Discussion: Vivian Maier , her place as a photographer

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Date/Time
Date(s) - 08/09/2018
7:00 pm - 8:15 pm

Location
70 South Gallery

Categories


A discussion of the importance of Vivian’s work in relation to photography guest speaker Dick Eger. 

Highly diverse in his interest, and expertise, For 19 years Mr. Eger was a trustee of the Arts Council of the Morris Area, now known as Morris Arts. 9 of those years he spent as president.  In conjunction with the Dodge Foundation, he formed an arts committee to jury artists’ work for exhibitions at 14 Maple Gallery, six of which he curated, at the Foundation’s home in Morristown shared with Morris Arts.

It’s sure to be a very engaging event, you will not want to miss!
Space is limited.
$5 admission

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More about Dick Eger

Dick Eger
It has been my passion as long as I can remember. I was lucky that I grew up in a family around to he arts. My mother recognized this need in me and reached out to include cutting-edge opportunities to feed this enthusiasm. Early piano and conducting lessons, Dalcroze Eurythmics at 7 (teaches concepts of rhythm, structure and musical expression using movement), drawing and painting lessons at MOMA at 10, a yearly NY Philharmonic Orchestra subscription at 13, sculpture at the New School in NYC at 14, the same year I received a used 35mm camera and became a serious photographer. Later, I switched to my father’s medium format Rolleiflex and shot mostly in black and white until recently.

I have integrated art and music in every aspect of my life. When I was 18 I had a summer job framing art in a New York gallery. I spent every penny I made on work that I liked. It was the start of my serious collecting. The highlight for me in that job was when a woman brought in something she wanted reframed and pulled a cheaply framed print out of aWoolworth shopping bag. The gallery owner, usually a disinterested, phlegmatic personality bolted up to help her as he eyed the prize—an original 1904 etching of Picasso’s first serious effort at printmaking, The Frugal Repast. “Would you consider selling it,” he asked? “No,” she said, “I just want to change the frame.” He offered her $20,000 to change her mind but she simply turned and asked me to help her select a suitable frame and mat. At a 2014 Sotheby’s auction, it sold for 1.2 million GBP!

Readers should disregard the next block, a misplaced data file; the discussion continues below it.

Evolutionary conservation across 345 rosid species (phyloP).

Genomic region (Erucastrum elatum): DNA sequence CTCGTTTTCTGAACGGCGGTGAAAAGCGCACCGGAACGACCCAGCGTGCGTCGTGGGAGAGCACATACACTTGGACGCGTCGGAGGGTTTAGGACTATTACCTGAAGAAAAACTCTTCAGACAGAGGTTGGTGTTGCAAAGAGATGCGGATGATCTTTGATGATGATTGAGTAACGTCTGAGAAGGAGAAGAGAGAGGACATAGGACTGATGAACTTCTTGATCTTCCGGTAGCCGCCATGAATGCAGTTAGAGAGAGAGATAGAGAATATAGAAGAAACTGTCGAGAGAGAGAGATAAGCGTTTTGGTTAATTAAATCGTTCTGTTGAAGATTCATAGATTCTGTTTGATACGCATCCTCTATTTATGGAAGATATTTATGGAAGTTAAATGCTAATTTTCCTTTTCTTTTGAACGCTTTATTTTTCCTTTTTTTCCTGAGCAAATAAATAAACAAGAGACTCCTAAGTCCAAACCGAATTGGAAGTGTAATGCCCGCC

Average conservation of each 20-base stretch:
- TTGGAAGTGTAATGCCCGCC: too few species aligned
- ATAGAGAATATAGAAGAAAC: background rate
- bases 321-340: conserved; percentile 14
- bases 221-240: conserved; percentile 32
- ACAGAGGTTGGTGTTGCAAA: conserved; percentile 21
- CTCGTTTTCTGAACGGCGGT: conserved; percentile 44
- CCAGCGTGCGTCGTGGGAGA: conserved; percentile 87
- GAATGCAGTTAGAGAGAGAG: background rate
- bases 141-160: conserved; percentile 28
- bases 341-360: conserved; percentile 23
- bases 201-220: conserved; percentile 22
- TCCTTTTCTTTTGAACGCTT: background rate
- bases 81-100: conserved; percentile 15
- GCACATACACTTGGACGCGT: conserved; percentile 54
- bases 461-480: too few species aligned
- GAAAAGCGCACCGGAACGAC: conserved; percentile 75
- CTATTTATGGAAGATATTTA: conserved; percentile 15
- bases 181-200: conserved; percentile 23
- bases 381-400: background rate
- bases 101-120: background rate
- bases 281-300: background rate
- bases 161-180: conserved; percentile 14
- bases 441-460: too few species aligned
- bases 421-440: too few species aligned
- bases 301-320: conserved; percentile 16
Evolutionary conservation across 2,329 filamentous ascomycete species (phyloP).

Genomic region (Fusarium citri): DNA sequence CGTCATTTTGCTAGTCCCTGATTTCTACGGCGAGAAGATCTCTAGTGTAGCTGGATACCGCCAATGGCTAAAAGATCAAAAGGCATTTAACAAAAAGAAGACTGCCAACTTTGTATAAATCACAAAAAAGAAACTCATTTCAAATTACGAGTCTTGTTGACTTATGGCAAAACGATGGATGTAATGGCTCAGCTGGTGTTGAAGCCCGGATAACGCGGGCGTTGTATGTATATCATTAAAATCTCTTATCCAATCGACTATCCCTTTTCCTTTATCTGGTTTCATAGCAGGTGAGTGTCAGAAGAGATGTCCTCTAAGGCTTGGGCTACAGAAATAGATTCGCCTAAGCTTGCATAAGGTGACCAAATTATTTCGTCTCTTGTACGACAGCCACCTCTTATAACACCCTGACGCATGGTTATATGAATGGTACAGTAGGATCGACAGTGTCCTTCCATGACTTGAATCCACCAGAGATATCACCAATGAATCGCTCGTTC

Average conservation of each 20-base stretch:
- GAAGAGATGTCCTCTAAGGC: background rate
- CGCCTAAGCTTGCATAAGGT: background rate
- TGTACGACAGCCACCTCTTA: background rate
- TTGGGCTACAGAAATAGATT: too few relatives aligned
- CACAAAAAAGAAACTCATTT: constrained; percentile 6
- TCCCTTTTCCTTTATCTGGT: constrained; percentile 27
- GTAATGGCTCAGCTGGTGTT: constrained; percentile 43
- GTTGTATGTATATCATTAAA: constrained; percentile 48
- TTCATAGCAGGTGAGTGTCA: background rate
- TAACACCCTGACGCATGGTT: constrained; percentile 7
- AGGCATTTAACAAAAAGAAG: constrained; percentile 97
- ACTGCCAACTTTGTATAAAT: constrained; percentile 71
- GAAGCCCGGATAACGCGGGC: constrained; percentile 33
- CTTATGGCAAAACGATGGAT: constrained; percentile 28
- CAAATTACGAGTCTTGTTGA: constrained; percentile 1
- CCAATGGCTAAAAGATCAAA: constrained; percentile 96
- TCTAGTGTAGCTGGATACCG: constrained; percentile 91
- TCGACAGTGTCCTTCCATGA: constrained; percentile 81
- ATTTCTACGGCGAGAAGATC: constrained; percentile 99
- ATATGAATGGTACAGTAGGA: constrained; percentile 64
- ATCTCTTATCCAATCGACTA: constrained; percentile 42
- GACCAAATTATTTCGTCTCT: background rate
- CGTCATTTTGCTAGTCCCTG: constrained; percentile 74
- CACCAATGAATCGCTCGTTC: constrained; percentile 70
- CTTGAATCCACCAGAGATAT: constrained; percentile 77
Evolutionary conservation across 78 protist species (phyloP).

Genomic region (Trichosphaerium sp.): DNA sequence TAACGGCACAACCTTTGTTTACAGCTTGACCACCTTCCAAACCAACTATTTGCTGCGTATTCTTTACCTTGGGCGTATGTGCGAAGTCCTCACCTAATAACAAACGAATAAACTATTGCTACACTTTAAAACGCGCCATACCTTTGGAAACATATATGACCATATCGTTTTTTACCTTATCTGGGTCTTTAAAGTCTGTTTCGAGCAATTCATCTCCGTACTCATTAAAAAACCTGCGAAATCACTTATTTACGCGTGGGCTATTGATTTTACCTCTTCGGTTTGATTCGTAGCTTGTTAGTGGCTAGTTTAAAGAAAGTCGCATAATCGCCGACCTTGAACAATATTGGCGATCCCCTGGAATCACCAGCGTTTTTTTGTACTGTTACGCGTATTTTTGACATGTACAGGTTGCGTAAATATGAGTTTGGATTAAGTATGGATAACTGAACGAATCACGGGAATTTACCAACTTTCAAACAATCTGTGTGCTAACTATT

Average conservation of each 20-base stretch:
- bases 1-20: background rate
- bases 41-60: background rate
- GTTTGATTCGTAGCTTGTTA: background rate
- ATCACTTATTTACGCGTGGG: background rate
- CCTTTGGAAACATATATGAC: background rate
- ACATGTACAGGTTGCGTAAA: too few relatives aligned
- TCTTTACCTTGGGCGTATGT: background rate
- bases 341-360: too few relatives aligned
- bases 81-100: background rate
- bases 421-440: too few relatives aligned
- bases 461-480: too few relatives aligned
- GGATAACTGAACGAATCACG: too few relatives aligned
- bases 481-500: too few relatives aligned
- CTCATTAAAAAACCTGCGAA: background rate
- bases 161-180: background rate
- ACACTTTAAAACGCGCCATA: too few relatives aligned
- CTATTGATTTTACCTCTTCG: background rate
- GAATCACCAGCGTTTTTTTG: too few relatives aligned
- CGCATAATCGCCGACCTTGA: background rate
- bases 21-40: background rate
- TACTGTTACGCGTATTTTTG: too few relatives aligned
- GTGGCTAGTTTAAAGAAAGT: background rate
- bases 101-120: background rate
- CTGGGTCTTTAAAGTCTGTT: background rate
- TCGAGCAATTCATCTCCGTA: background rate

I volunteered with the late violinist, Isaac Stern when he became the new President of Carnegie Hall and who single-handedly saved it from a wrecking ball. I literally removed the all the photos and manuscripts from the walls of the hall with the 1st archivist who I helped hire, Gino Francesconi in preparation of it re-make.
Unfortunately, I have many diverse interests. With my brother Jeff, we and 18 others lent some of choice pieces from our collections for an exhibition first at the New York Public Library and than at the Louvre Museum in Paris to celebrate the 100th anniversary of the Statue of Liberty in 1986. We were consultants to the Statue of Liberty/Ellis Island Commission and published a book for them about the State of Liberty.
For 19 years (nine of which I was president), I was a trustee of the Arts Council of the Morris Area, now known as Morris Arts. In conjunction with the Dodge Foundation, I formed an arts committee to jury artists’ work for exhibitions at 14 Maple Gallery, six of which I curated, at the Foundation’s home in Morristown shared with Morris Arts.
I have mentored students, artists and photographers, supported the all the arts and art and music programs in a multitude of venues of locations to “spread the word”.
My degrees are in biology, chemistry, bacteriology and public health. I was a biochemist at The Rockefeller University and at Sloan-Kettering Institute, the research arm of Memorial Sloan-Kettering Hospital where I was a biochemist who purified stem cell factors for leukemia research. Later I became the administrator of Sloan-Kettering Institute. Thirty years ago I changed careers and became a financial advisor managing investment portfolios and advising retail and institutional clients on financial matters. I continue to collect though, at a much slower pace with intermittent selling in recognition that all the space in the world is not mine!